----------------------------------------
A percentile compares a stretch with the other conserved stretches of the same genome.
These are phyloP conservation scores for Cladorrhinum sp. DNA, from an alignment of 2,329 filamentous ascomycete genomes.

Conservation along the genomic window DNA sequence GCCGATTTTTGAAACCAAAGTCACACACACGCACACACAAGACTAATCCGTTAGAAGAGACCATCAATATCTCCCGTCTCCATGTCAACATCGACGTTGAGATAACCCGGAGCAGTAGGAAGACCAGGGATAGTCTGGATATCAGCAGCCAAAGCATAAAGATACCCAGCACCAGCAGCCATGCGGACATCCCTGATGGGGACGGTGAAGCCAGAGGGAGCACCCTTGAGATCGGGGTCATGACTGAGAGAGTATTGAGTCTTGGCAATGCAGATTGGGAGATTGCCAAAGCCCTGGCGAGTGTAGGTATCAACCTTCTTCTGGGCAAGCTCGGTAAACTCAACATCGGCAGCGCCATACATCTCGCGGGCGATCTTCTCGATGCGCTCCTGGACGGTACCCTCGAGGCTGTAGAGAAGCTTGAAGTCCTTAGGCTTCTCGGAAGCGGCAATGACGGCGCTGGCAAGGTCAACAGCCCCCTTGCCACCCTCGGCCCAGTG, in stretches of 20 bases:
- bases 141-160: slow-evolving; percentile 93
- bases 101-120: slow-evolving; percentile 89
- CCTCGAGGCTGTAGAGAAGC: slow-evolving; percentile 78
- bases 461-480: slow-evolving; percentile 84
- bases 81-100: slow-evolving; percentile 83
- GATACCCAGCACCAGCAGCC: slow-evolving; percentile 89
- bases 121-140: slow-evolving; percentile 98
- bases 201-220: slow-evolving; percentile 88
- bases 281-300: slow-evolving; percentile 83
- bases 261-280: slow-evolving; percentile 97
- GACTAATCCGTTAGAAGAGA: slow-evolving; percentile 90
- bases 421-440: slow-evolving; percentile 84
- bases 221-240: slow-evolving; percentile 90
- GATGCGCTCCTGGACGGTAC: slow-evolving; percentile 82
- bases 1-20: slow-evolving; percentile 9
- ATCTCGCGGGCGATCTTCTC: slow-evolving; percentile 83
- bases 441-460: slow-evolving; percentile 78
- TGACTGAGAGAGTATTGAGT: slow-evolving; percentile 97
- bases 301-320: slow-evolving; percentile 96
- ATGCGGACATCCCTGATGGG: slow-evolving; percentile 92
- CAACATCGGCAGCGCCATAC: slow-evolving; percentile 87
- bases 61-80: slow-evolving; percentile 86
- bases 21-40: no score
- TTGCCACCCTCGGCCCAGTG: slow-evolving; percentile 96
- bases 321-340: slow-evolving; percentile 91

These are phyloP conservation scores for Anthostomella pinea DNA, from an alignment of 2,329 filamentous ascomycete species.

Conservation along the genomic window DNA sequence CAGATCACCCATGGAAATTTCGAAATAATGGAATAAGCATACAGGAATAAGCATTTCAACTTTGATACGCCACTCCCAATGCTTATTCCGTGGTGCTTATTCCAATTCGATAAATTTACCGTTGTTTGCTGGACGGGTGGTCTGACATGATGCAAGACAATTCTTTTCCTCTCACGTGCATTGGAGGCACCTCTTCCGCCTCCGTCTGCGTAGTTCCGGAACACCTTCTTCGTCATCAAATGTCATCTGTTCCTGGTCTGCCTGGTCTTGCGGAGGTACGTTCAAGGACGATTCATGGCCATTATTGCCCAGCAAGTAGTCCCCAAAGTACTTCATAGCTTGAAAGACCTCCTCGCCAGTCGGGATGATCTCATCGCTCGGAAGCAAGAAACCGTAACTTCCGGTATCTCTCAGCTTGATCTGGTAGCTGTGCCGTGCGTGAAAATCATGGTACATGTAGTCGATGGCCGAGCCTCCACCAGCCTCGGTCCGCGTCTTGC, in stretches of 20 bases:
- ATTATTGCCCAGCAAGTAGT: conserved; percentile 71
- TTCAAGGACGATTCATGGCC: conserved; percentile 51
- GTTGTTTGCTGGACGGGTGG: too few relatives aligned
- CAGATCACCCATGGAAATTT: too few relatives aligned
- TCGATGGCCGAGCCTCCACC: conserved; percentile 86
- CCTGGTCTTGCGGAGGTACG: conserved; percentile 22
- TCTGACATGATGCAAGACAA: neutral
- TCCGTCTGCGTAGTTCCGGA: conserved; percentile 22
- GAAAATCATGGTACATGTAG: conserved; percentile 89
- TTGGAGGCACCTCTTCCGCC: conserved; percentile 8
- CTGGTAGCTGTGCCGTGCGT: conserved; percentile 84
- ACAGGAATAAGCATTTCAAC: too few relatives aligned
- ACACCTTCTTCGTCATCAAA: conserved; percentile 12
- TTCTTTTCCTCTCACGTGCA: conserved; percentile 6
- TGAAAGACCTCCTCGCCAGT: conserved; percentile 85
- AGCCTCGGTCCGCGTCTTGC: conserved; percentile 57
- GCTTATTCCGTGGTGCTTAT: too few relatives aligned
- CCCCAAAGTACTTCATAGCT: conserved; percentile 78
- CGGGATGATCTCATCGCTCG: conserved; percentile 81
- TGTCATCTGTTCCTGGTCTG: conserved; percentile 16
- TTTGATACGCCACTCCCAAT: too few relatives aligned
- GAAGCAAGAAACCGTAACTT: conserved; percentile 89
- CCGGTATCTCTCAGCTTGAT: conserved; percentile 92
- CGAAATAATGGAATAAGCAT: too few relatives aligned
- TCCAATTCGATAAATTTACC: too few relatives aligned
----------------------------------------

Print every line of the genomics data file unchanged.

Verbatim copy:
A percentile compares a stretch with the other conserved stretches of the same genome.
These are phyloP conservation scores for Cladorrhinum sp. DNA, from an alignment of 2,329 filamentous ascomycete genomes.

Conservation along the genomic window DNA sequence GCCGATTTTTGAAACCAAAGTCACACACACGCACACACAAGACTAATCCGTTAGAAGAGACCATCAATATCTCCCGTCTCCATGTCAACATCGACGTTGAGATAACCCGGAGCAGTAGGAAGACCAGGGATAGTCTGGATATCAGCAGCCAAAGCATAAAGATACCCAGCACCAGCAGCCATGCGGACATCCCTGATGGGGACGGTGAAGCCAGAGGGAGCACCCTTGAGATCGGGGTCATGACTGAGAGAGTATTGAGTCTTGGCAATGCAGATTGGGAGATTGCCAAAGCCCTGGCGAGTGTAGGTATCAACCTTCTTCTGGGCAAGCTCGGTAAACTCAACATCGGCAGCGCCATACATCTCGCGGGCGATCTTCTCGATGCGCTCCTGGACGGTACCCTCGAGGCTGTAGAGAAGCTTGAAGTCCTTAGGCTTCTCGGAAGCGGCAATGACGGCGCTGGCAAGGTCAACAGCCCCCTTGCCACCCTCGGCCCAGTG, in stretches of 20 bases:
- bases 141-160: slow-evolving; percentile 93
- bases 101-120: slow-evolving; percentile 89
- CCTCGAGGCTGTAGAGAAGC: slow-evolving; percentile 78
- bases 461-480: slow-evolving; percentile 84
- bases 81-100: slow-evolving; percentile 83
- GATACCCAGCACCAGCAGCC: slow-evolving; percentile 89
- bases 121-140: slow-evolving; percentile 98
- bases 201-220: slow-evolving; percentile 88
- bases 281-300: slow-evolving; percentile 83
- bases 261-280: slow-evolving; percentile 97
- GACTAATCCGTTAGAAGAGA: slow-evolving; percentile 90
- bases 421-440: slow-evolving; percentile 84
- bases 221-240: slow-evolving; percentile 90
- GATGCGCTCCTGGACGGTAC: slow-evolving; percentile 82
- bases 1-20: slow-evolving; percentile 9
- ATCTCGCGGGCGATCTTCTC: slow-evolving; percentile 83
- bases 441-460: slow-evolving; percentile 78
- TGACTGAGAGAGTATTGAGT: slow-evolving; percentile 97
- bases 301-320: slow-evolving; percentile 96
- ATGCGGACATCCCTGATGGG: slow-evolving; percentile 92
- CAACATCGGCAGCGCCATAC: slow-evolving; percentile 87
- bases 61-80: slow-evolving; percentile 86
- bases 21-40: no score
- TTGCCACCCTCGGCCCAGTG: slow-evolving; percentile 96
- bases 321-340: slow-evolving; percentile 91

These are phyloP conservation scores for Anthostomella pinea DNA, from an alignment of 2,329 filamentous ascomycete species.

Conservation along the genomic window DNA sequence CAGATCACCCATGGAAATTTCGAAATAATGGAATAAGCATACAGGAATAAGCATTTCAACTTTGATACGCCACTCCCAATGCTTATTCCGTGGTGCTTATTCCAATTCGATAAATTTACCGTTGTTTGCTGGACGGGTGGTCTGACATGATGCAAGACAATTCTTTTCCTCTCACGTGCATTGGAGGCACCTCTTCCGCCTCCGTCTGCGTAGTTCCGGAACACCTTCTTCGTCATCAAATGTCATCTGTTCCTGGTCTGCCTGGTCTTGCGGAGGTACGTTCAAGGACGATTCATGGCCATTATTGCCCAGCAAGTAGTCCCCAAAGTACTTCATAGCTTGAAAGACCTCCTCGCCAGTCGGGATGATCTCATCGCTCGGAAGCAAGAAACCGTAACTTCCGGTATCTCTCAGCTTGATCTGGTAGCTGTGCCGTGCGTGAAAATCATGGTACATGTAGTCGATGGCCGAGCCTCCACCAGCCTCGGTCCGCGTCTTGC, in stretches of 20 bases:
- ATTATTGCCCAGCAAGTAGT: conserved; percentile 71
- TTCAAGGACGATTCATGGCC: conserved; percentile 51
- GTTGTTTGCTGGACGGGTGG: too few relatives aligned
- CAGATCACCCATGGAAATTT: too few relatives aligned
- TCGATGGCCGAGCCTCCACC: conserved; percentile 86
- CCTGGTCTTGCGGAGGTACG: conserved; percentile 22
- TCTGACATGATGCAAGACAA: neutral
- TCCGTCTGCGTAGTTCCGGA: conserved; percentile 22
- GAAAATCATGGTACATGTAG: conserved; percentile 89
- TTGGAGGCACCTCTTCCGCC: conserved; percentile 8
- CTGGTAGCTGTGCCGTGCGT: conserved; percentile 84
- ACAGGAATAAGCATTTCAAC: too few relatives aligned
- ACACCTTCTTCGTCATCAAA: conserved; percentile 12
- TTCTTTTCCTCTCACGTGCA: conserved; percentile 6
- TGAAAGACCTCCTCGCCAGT: conserved; percentile 85
- AGCCTCGGTCCGCGTCTTGC: conserved; percentile 57
- GCTTATTCCGTGGTGCTTAT: too few relatives aligned
- CCCCAAAGTACTTCATAGCT: conserved; percentile 78
- CGGGATGATCTCATCGCTCG: conserved; percentile 81
- TGTCATCTGTTCCTGGTCTG: conserved; percentile 16
- TTTGATACGCCACTCCCAAT: too few relatives aligned
- GAAGCAAGAAACCGTAACTT: conserved; percentile 89
- CCGGTATCTCTCAGCTTGAT: conserved; percentile 92
- CGAAATAATGGAATAAGCAT: too few relatives aligned
- TCCAATTCGATAAATTTACC: too few relatives aligned